So that took *one hour* to answer five questions and provide all the links
that the users couldn't be bothered searching for themselves.
With the exception of the first question, we aren't any closer to answering these
questions, but hopefully this is five users that will provide more useful information in future.
And even do some of the work for themselves?... :-)
I've given up even trying to moderate to the forums, and just created a bad post forum
Now if I could figure out how to exlude that from the search function? :-)
You really are one arrogant prick aren't you?
Incidently, I no longer read these forums (well maybe once a month looking for
potential bug reports). I would be bald from pulling my hair out otherwise. :-)
Maybe when we move to the JBoss Portal version of the forums with
a reasonable system of moderation (that removes these useless posts from the
search index so it becomes usable again), I'll go back to contributing regularly.
On a related story, I had a problem with installing MySQL back in January,
but I couldn't find the answer to the problem, just "a million" posts mostly unanswered,
with a few saying this is an FAQ or use search.
I'd like to thank all those time wasters that obscured the post where it was
really answered (I couldn't find it),
because it made me go through the MySQL source to figure
out what the problem was for myself, so I learnt something.
In fact, it was a none problem, at least for me, just an irrelevant warning. :-)
This just shows the problem is a generic one, not just these forums.
In general, people that have real problems suffer because of the laziness of a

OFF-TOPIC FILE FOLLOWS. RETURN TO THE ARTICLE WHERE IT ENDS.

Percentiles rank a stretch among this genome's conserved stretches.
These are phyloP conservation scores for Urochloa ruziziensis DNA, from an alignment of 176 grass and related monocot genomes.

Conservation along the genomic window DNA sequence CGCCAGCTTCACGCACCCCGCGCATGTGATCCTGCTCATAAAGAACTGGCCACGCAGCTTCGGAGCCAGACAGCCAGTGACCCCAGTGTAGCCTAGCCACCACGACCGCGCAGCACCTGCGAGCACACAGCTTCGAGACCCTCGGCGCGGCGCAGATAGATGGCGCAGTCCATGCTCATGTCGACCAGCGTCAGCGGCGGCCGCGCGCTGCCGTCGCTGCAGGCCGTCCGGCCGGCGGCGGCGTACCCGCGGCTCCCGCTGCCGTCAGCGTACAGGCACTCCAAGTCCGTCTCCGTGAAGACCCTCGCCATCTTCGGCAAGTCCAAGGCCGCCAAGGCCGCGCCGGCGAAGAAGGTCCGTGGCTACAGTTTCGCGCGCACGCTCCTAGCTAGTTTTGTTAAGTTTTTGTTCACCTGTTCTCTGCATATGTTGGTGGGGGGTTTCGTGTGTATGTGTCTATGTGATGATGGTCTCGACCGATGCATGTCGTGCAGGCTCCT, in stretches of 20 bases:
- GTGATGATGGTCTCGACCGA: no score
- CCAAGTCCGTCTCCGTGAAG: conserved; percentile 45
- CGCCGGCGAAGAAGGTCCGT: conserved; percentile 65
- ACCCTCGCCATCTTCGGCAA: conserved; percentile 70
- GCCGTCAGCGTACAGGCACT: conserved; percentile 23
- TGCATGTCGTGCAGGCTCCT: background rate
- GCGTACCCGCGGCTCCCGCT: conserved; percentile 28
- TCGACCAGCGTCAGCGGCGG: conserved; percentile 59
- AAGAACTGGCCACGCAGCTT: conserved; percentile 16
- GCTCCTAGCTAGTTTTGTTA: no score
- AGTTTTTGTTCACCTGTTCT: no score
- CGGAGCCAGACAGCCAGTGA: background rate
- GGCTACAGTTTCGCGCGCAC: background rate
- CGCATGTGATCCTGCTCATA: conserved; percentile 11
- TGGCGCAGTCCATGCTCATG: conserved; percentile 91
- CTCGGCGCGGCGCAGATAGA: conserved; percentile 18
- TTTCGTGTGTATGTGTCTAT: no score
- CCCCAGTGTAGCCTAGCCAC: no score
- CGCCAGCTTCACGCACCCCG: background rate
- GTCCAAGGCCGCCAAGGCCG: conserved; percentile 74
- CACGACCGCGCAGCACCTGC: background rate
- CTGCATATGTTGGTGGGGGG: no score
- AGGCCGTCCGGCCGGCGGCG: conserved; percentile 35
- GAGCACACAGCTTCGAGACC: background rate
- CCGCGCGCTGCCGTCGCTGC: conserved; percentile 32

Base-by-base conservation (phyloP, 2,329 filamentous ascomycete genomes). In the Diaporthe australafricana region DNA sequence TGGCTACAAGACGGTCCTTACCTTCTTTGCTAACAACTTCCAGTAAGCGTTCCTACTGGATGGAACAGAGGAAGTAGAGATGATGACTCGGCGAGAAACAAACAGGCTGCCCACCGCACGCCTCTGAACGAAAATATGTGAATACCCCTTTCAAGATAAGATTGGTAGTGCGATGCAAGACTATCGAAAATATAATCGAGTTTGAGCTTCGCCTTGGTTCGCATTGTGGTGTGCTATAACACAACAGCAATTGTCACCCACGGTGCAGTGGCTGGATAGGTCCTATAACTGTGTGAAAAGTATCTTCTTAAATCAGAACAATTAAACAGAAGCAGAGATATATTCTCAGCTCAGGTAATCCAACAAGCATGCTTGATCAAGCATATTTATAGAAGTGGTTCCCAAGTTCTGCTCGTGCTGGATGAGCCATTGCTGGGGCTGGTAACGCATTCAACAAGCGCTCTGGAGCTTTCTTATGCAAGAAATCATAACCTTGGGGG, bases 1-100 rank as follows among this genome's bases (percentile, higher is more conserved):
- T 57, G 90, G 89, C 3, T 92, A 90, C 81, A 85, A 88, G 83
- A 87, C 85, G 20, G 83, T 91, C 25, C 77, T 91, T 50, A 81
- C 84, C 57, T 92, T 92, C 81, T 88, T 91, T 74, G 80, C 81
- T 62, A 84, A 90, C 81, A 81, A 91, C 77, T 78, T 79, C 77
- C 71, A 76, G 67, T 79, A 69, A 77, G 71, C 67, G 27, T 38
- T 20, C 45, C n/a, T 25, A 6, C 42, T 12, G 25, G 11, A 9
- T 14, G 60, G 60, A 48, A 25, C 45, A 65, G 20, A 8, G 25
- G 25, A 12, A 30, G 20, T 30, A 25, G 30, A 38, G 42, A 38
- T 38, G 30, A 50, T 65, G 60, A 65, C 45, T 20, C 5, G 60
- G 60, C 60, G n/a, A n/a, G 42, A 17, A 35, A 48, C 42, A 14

Adrian, you are the lizzard master :-)
Adrian, I would like to give you a user's perspective on this issue.
I do not know if there is such a thing as a typical user, or even if that has any meaning. However, for the purposes of this argument, consider that I am it. I managed to get the JBoss advanced developer's certificate, so I guess that means that I am not completely stupid, and that I do have a certain understanding of JBoss. On the other hand I am certainly not brilliant enough ever to be a JBoss core developer. I do not think that I will ever understand all the intricacies of JBoss Class Loading. (Well, maybe if I devoted myself exclusively to the subject for a month. unfortunately a month I do not have). I love JBoss because it does give you some chance of understanding what is going on under the hood, even though, given the constraints of time and my intellectual capacity, I know that it will always be limited. Unfortunately I need eight hour's sleep a night, I work on projects with time constraints, and I do have a life outside JBoss.
People like me use JBoss, and act as champions for JBoss in our different companies. I guess you could even say, without exaggerating too much, that we provide your bread and butter.
I guess the seminal article on Forum questions is that of Eric Raymond